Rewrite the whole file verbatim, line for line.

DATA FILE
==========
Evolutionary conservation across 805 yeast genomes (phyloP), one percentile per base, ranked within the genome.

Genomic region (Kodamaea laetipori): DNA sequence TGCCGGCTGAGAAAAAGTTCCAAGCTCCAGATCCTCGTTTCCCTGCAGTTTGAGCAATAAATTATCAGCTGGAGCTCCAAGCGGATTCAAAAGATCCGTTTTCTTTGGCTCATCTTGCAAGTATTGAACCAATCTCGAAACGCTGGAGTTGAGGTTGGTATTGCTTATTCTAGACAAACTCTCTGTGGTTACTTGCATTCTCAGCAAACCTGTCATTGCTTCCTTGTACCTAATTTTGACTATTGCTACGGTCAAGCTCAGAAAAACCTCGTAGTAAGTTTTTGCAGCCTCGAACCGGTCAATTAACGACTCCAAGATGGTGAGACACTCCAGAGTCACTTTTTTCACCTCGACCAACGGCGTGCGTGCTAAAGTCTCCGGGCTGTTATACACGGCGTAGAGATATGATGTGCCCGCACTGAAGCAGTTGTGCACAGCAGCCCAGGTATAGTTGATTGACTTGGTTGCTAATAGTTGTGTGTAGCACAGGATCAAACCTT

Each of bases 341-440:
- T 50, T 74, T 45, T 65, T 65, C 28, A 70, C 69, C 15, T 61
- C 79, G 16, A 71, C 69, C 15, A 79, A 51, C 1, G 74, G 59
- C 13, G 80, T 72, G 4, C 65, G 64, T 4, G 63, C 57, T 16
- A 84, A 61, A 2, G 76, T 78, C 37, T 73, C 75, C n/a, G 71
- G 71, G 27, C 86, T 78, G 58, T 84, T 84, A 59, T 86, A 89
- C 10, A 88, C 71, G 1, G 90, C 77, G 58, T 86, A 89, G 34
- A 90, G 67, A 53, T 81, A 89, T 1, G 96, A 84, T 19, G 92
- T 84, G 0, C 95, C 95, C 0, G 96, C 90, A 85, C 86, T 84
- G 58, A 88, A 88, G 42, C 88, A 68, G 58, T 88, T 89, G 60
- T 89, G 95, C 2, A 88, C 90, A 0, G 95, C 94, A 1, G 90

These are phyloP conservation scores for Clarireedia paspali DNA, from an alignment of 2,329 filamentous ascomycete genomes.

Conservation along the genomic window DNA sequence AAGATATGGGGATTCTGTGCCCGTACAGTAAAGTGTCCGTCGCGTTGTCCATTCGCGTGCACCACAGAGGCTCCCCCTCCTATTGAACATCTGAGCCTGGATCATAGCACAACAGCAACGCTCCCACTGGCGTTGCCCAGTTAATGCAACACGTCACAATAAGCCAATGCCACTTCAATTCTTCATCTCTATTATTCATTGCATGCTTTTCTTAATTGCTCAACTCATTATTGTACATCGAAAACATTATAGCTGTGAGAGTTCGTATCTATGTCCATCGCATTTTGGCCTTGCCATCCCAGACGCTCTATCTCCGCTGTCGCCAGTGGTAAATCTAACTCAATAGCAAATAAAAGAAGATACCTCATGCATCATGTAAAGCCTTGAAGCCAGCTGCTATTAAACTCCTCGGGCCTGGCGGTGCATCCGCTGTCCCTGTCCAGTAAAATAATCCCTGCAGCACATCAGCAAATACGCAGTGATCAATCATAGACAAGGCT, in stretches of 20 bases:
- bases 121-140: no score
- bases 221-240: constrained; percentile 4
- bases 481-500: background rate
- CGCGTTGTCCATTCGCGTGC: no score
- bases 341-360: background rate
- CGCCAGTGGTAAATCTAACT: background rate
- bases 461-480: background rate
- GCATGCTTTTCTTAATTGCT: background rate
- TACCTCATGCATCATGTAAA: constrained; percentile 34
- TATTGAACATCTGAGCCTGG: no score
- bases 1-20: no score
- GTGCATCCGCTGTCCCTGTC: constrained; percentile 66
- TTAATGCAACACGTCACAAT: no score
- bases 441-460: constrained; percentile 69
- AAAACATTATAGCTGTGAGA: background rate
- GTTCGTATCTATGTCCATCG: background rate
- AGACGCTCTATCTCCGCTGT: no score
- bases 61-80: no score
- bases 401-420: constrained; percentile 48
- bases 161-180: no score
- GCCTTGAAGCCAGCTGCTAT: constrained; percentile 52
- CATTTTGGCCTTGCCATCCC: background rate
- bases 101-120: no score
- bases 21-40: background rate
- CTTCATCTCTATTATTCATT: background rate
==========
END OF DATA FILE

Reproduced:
Evolutionary conservation across 805 yeast genomes (phyloP), one percentile per base, ranked within the genome.

Genomic region (Kodamaea laetipori): DNA sequence TGCCGGCTGAGAAAAAGTTCCAAGCTCCAGATCCTCGTTTCCCTGCAGTTTGAGCAATAAATTATCAGCTGGAGCTCCAAGCGGATTCAAAAGATCCGTTTTCTTTGGCTCATCTTGCAAGTATTGAACCAATCTCGAAACGCTGGAGTTGAGGTTGGTATTGCTTATTCTAGACAAACTCTCTGTGGTTACTTGCATTCTCAGCAAACCTGTCATTGCTTCCTTGTACCTAATTTTGACTATTGCTACGGTCAAGCTCAGAAAAACCTCGTAGTAAGTTTTTGCAGCCTCGAACCGGTCAATTAACGACTCCAAGATGGTGAGACACTCCAGAGTCACTTTTTTCACCTCGACCAACGGCGTGCGTGCTAAAGTCTCCGGGCTGTTATACACGGCGTAGAGATATGATGTGCCCGCACTGAAGCAGTTGTGCACAGCAGCCCAGGTATAGTTGATTGACTTGGTTGCTAATAGTTGTGTGTAGCACAGGATCAAACCTT

Each of bases 341-440:
- T 50, T 74, T 45, T 65, T 65, C 28, A 70, C 69, C 15, T 61
- C 79, G 16, A 71, C 69, C 15, A 79, A 51, C 1, G 74, G 59
- C 13, G 80, T 72, G 4, C 65, G 64, T 4, G 63, C 57, T 16
- A 84, A 61, A 2, G 76, T 78, C 37, T 73, C 75, C n/a, G 71
- G 71, G 27, C 86, T 78, G 58, T 84, T 84, A 59, T 86, A 89
- C 10, A 88, C 71, G 1, G 90, C 77, G 58, T 86, A 89, G 34
- A 90, G 67, A 53, T 81, A 89, T 1, G 96, A 84, T 19, G 92
- T 84, G 0, C 95, C 95, C 0, G 96, C 90, A 85, C 86, T 84
- G 58, A 88, A 88, G 42, C 88, A 68, G 58, T 88, T 89, G 60
- T 89, G 95, C 2, A 88, C 90, A 0, G 95, C 94, A 1, G 90

These are phyloP conservation scores for Clarireedia paspali DNA, from an alignment of 2,329 filamentous ascomycete genomes.

Conservation along the genomic window DNA sequence AAGATATGGGGATTCTGTGCCCGTACAGTAAAGTGTCCGTCGCGTTGTCCATTCGCGTGCACCACAGAGGCTCCCCCTCCTATTGAACATCTGAGCCTGGATCATAGCACAACAGCAACGCTCCCACTGGCGTTGCCCAGTTAATGCAACACGTCACAATAAGCCAATGCCACTTCAATTCTTCATCTCTATTATTCATTGCATGCTTTTCTTAATTGCTCAACTCATTATTGTACATCGAAAACATTATAGCTGTGAGAGTTCGTATCTATGTCCATCGCATTTTGGCCTTGCCATCCCAGACGCTCTATCTCCGCTGTCGCCAGTGGTAAATCTAACTCAATAGCAAATAAAAGAAGATACCTCATGCATCATGTAAAGCCTTGAAGCCAGCTGCTATTAAACTCCTCGGGCCTGGCGGTGCATCCGCTGTCCCTGTCCAGTAAAATAATCCCTGCAGCACATCAGCAAATACGCAGTGATCAATCATAGACAAGGCT, in stretches of 20 bases:
- bases 121-140: no score
- bases 221-240: constrained; percentile 4
- bases 481-500: background rate
- CGCGTTGTCCATTCGCGTGC: no score
- bases 341-360: background rate
- CGCCAGTGGTAAATCTAACT: background rate
- bases 461-480: background rate
- GCATGCTTTTCTTAATTGCT: background rate
- TACCTCATGCATCATGTAAA: constrained; percentile 34
- TATTGAACATCTGAGCCTGG: no score
- bases 1-20: no score
- GTGCATCCGCTGTCCCTGTC: constrained; percentile 66
- TTAATGCAACACGTCACAAT: no score
- bases 441-460: constrained; percentile 69
- AAAACATTATAGCTGTGAGA: background rate
- GTTCGTATCTATGTCCATCG: background rate
- AGACGCTCTATCTCCGCTGT: no score
- bases 61-80: no score
- bases 401-420: constrained; percentile 48
- bases 161-180: no score
- GCCTTGAAGCCAGCTGCTAT: constrained; percentile 52
- CATTTTGGCCTTGCCATCCC: background rate
- bases 101-120: no score
- bases 21-40: background rate
- CTTCATCTCTATTATTCATT: background rate